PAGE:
BCCI election 2013

Meet the new IPL chairman

Ranjib Biswal was a solid first-class allrounder, one of India's youngest members of parliament, a newspaper editor, and now has a tough new challenge

Sidharth Monga

September 29, 2013

Comments: 5 | Text size: A | A

Ranjib Biswal, portrait, May 2007
The IPL's reputation needs mending after the spot-fixing mess, and the next season clashes with India's general elections © Associated Press
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The IPL's new chairman, Ranjib Biswal, is known to be an N Srinivasan loyalist, but there is more to him. He has captained Sourav Ganguly, Anil Kumble, Vinod Kambli and Ajay Jadeja. He led that team to the Asia Youth Cup triumph in Dhaka in 1989. He scored five first-class centuries and took 153 wickets when he played for Orissa and East Zone. He didn't get to play for India, but he has managed teams that have won the World Cup, the Champions Trophy, the Asia Cup, and the one that drew a Test series in South Africa. At 43, he isn't much older than some of the players he has managed on tour; there are 42-year-olds playing the IPL.

A year before he retired from playing, Biswal was the third-highest on the wicket-takers' list in Ranji Trophy, the highest from his zone. Soon after that season, at the age of 25, he told his father he was going to contest the parliamentary election. His father laughed.

The father was supposed to know these things better. Basant Biswal himself was a former deputy chief-minister of Orissa. He was nicknamed "Super CM" when he was JB Patnaik's assistant in the early 80s. Ranjib, though, went on to win the election from Jagatsinghpur. This was no mean feat: he hadn't entered the parliament through Rajya Sabha where you can go through just a nomination; he had won a general election. The parliament at that time recorded him to be a "sportsman" and an "executive" in Steel Authority of India. He is one of the youngest MPs India has ever had.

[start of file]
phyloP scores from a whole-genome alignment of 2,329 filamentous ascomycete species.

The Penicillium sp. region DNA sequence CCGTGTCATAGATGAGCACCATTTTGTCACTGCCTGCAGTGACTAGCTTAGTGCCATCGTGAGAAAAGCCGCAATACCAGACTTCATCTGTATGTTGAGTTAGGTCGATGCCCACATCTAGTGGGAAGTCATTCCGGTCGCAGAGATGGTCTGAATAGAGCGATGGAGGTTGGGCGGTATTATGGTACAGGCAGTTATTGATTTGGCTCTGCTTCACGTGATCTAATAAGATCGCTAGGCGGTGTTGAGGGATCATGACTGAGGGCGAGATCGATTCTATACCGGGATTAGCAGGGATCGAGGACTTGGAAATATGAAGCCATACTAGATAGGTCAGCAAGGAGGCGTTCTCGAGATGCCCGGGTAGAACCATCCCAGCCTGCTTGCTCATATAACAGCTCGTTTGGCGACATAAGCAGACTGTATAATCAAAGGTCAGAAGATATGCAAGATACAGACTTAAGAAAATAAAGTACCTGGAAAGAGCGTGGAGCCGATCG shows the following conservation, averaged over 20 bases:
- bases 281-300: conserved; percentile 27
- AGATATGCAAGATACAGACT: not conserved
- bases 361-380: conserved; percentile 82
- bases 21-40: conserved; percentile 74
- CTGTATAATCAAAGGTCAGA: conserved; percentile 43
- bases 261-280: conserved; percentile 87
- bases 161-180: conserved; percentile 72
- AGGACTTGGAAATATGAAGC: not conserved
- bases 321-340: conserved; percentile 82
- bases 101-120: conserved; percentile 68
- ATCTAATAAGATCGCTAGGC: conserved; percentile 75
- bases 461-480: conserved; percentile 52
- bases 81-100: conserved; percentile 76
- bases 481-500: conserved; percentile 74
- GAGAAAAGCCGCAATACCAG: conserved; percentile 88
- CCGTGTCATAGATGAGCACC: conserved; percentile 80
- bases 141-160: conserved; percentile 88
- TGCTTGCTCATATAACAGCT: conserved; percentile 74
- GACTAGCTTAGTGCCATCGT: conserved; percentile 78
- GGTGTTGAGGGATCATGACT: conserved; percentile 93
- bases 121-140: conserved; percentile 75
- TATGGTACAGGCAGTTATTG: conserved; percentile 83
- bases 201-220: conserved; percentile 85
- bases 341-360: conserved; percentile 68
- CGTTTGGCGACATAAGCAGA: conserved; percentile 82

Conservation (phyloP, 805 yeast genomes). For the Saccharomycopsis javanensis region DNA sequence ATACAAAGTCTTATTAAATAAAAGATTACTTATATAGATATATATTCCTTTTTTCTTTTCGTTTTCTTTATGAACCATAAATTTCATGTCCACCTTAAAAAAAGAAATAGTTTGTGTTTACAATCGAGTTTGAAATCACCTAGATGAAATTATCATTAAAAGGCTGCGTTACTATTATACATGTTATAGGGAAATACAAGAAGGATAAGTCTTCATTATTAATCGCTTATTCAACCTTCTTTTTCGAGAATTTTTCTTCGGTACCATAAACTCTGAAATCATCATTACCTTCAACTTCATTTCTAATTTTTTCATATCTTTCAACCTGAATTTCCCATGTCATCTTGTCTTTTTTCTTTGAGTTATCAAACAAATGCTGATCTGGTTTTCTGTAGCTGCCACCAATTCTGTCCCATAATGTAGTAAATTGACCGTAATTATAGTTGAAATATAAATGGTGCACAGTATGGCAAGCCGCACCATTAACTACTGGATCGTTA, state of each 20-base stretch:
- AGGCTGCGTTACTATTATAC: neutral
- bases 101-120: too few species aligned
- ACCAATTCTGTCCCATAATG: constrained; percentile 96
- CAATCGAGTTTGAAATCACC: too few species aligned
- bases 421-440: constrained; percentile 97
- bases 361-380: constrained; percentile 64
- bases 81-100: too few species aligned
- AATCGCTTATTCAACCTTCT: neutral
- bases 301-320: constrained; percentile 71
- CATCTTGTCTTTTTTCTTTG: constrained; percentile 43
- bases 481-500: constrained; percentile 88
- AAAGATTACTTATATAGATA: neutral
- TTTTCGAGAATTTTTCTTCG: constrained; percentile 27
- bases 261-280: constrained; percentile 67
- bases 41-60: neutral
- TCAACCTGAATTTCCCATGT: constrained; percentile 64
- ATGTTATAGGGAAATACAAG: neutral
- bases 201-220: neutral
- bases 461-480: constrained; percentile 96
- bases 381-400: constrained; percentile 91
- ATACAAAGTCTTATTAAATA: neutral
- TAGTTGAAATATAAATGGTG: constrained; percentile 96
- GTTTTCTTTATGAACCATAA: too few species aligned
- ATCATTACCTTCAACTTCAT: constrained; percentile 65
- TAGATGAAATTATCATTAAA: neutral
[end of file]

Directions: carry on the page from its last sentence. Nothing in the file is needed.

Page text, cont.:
Biswal kept playing cricket, but soon he seemed to realise domestic cricket wasn't big enough for his ambition. "I had done exceedingly well in domestic cricket, and was the highest wicket-taker for the two consecutive years," he told the Kolkata-based Telegraph. "However, I was not selected for the national team. My cricket was not taking me anywhere, so I called it quits."

Not that all his cricket had been about "getting somewhere". Pravin Amre, another of his team-mates at Under-19 level, remembers a helpful and fun colleague. "He was a very useful allrounder," Amre says. "A very good person. Very helpful nature. A balanced individual. "I remember when we went to Australia in 1988, we didn't get hotels and all. We stayed with an Australian family, the two of us, and he took very good care of me when I fell sick for more than four days."

When Biswal first won the Lok Sabha election, the parliament noted he had travelled to Australia, Bangladesh, New Zealand, Pakistan, Thailand and the UK. On these travels, he began to collect stamps. Now he has about 3.5 lakh of them, a significant proportion of which are cricket ones even though India doesn't do stamps for its cricketers.

"It's organised country-wise in albums, which take up a huge space at home; nearly an entire cupboard," Biswal once told ESPNcricinfo. "I've got Bradman, Frank Worrell, Garry Sobers … [In] India we don't have stamps on the cricketers, basically the stamps are from England, West Indies, Australia, who come out with commemorative stamps."

Biswal stayed in touch with cricket administration even as he dabbled between politics and editing an Oriya daily, Samay. In 2005, he was back in active cricket when made a member of the national selection committee. His two years there were tumultuous as one of his U-19 team-mates, Ganguly, and coach Greg Chappell had a drawn-out public spat. He began accompanying the team on tours soon after his term as selector ended.